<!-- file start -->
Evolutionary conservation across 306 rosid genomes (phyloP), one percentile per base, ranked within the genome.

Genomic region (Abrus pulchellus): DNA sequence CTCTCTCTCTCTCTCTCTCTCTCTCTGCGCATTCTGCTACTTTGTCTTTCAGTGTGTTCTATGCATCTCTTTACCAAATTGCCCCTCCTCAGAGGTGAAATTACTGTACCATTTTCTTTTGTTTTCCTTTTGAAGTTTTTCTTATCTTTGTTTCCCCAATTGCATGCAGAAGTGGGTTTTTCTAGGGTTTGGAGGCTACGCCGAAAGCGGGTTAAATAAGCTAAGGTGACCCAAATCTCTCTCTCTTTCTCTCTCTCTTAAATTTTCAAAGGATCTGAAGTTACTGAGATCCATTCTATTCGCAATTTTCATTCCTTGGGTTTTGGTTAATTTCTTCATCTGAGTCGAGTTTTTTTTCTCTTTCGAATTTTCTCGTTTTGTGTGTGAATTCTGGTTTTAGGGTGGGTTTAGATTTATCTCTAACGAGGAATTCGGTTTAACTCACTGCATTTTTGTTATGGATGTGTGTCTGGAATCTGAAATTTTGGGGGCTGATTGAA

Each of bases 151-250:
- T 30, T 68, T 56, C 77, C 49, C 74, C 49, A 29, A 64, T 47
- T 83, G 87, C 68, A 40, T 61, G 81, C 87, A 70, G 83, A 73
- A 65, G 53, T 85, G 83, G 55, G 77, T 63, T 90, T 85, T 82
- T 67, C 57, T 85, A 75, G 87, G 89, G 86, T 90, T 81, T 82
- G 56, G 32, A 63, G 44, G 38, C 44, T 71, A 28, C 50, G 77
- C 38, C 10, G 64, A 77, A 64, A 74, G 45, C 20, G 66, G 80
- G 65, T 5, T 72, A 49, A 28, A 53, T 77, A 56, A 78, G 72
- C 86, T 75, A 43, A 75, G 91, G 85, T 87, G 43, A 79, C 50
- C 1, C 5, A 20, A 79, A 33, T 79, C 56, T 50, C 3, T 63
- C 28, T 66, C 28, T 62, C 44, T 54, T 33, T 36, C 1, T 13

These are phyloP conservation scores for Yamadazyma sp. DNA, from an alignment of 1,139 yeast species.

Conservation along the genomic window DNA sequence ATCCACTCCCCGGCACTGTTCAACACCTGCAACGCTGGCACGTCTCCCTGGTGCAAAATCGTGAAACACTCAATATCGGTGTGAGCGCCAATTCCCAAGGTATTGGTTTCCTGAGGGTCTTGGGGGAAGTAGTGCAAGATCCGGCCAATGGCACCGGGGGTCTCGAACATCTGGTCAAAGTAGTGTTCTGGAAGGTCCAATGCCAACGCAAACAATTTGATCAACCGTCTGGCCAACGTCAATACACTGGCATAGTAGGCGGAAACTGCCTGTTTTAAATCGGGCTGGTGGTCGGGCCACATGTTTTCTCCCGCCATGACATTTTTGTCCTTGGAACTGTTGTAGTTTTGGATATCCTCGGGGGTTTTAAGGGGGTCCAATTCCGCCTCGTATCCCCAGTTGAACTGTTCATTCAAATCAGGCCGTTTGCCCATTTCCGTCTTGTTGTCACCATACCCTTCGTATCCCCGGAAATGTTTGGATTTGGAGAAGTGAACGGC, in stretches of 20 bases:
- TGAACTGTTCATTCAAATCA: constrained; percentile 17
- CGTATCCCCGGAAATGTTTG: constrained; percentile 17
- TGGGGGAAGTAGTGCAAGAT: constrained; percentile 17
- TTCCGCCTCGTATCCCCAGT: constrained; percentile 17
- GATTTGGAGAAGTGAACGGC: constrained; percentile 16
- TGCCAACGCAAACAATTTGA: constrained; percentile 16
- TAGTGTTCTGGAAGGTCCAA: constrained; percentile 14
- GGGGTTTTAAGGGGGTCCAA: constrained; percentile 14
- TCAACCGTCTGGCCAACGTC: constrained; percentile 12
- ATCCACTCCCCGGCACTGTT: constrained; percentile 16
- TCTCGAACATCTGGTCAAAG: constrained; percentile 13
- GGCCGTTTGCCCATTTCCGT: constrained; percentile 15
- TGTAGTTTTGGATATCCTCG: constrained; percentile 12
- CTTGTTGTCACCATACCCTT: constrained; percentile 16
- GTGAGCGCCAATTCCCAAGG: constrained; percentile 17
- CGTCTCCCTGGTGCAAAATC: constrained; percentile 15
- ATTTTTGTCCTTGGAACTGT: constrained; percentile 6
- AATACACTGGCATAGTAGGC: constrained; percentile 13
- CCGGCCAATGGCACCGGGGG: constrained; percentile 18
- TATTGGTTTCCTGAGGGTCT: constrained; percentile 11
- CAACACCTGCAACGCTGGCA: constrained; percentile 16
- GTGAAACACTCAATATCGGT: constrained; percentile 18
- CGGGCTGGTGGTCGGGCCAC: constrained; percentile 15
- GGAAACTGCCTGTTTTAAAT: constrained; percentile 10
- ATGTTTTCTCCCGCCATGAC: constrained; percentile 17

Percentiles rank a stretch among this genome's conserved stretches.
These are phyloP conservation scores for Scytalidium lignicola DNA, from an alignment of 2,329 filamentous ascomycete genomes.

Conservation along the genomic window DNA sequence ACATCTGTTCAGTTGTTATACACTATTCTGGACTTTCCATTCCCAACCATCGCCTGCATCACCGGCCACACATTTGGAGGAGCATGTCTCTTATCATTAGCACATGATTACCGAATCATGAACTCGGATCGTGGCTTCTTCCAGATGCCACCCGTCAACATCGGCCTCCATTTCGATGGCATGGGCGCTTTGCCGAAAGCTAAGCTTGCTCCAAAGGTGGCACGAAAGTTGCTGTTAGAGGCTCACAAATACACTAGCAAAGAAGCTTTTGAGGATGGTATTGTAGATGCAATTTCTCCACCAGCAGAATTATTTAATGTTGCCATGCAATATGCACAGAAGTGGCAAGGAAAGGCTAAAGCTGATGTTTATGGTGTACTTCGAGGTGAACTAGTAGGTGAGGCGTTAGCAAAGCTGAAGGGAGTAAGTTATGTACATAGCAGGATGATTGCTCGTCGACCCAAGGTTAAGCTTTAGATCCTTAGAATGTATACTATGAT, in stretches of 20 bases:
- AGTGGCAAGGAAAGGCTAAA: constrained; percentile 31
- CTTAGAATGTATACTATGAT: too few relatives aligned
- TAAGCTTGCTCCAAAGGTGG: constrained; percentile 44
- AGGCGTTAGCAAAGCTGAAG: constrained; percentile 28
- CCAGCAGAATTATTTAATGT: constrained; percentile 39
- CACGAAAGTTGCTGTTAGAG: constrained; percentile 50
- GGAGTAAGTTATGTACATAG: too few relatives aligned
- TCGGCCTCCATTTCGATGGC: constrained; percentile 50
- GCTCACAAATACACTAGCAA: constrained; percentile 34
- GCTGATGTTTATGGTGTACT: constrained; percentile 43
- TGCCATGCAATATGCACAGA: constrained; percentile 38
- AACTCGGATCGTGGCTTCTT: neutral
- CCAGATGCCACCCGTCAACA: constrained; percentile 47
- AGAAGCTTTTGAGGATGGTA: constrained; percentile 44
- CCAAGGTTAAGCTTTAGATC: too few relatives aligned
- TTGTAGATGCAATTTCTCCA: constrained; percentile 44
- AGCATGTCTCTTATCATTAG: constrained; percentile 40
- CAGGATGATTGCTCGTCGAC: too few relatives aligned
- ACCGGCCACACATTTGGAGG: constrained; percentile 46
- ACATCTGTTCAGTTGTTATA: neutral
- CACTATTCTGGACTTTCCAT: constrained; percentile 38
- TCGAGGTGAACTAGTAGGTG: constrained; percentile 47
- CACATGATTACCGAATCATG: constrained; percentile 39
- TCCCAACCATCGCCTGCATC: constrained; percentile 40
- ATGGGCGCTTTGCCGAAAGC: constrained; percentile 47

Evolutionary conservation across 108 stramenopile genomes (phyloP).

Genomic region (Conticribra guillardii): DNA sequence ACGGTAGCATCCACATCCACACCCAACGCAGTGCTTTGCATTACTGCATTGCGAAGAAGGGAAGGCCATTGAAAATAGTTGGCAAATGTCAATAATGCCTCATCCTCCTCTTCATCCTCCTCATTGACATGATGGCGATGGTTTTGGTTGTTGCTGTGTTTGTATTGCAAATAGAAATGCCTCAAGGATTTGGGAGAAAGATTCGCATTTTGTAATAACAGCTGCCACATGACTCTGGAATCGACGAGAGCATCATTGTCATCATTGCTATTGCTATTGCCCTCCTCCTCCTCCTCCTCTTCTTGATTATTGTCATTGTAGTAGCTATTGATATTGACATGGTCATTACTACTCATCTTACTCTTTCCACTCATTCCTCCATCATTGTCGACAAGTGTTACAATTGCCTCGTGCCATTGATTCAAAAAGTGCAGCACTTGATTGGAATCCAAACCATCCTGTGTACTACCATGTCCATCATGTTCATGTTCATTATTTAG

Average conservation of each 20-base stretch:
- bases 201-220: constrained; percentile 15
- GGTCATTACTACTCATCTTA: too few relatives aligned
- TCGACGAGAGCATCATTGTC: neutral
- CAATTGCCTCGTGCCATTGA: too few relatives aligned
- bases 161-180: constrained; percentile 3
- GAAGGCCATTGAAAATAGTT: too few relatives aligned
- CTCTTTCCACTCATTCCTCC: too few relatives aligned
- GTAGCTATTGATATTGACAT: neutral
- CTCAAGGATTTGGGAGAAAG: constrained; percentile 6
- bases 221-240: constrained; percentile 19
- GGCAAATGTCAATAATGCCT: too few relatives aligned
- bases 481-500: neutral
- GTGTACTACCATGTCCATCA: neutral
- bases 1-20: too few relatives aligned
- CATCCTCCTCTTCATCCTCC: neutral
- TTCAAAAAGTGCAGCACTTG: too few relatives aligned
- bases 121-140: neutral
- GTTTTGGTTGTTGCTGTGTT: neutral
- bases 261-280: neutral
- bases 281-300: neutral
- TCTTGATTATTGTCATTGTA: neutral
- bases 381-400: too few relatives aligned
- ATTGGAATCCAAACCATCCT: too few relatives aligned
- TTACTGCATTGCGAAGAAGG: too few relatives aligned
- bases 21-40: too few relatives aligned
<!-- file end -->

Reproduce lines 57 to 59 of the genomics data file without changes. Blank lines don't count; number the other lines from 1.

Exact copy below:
- AGAAGCTTTTGAGGATGGTA: constrained; percentile 44
- CCAAGGTTAAGCTTTAGATC: too few relatives aligned
- TTGTAGATGCAATTTCTCCA: constrained; percentile 44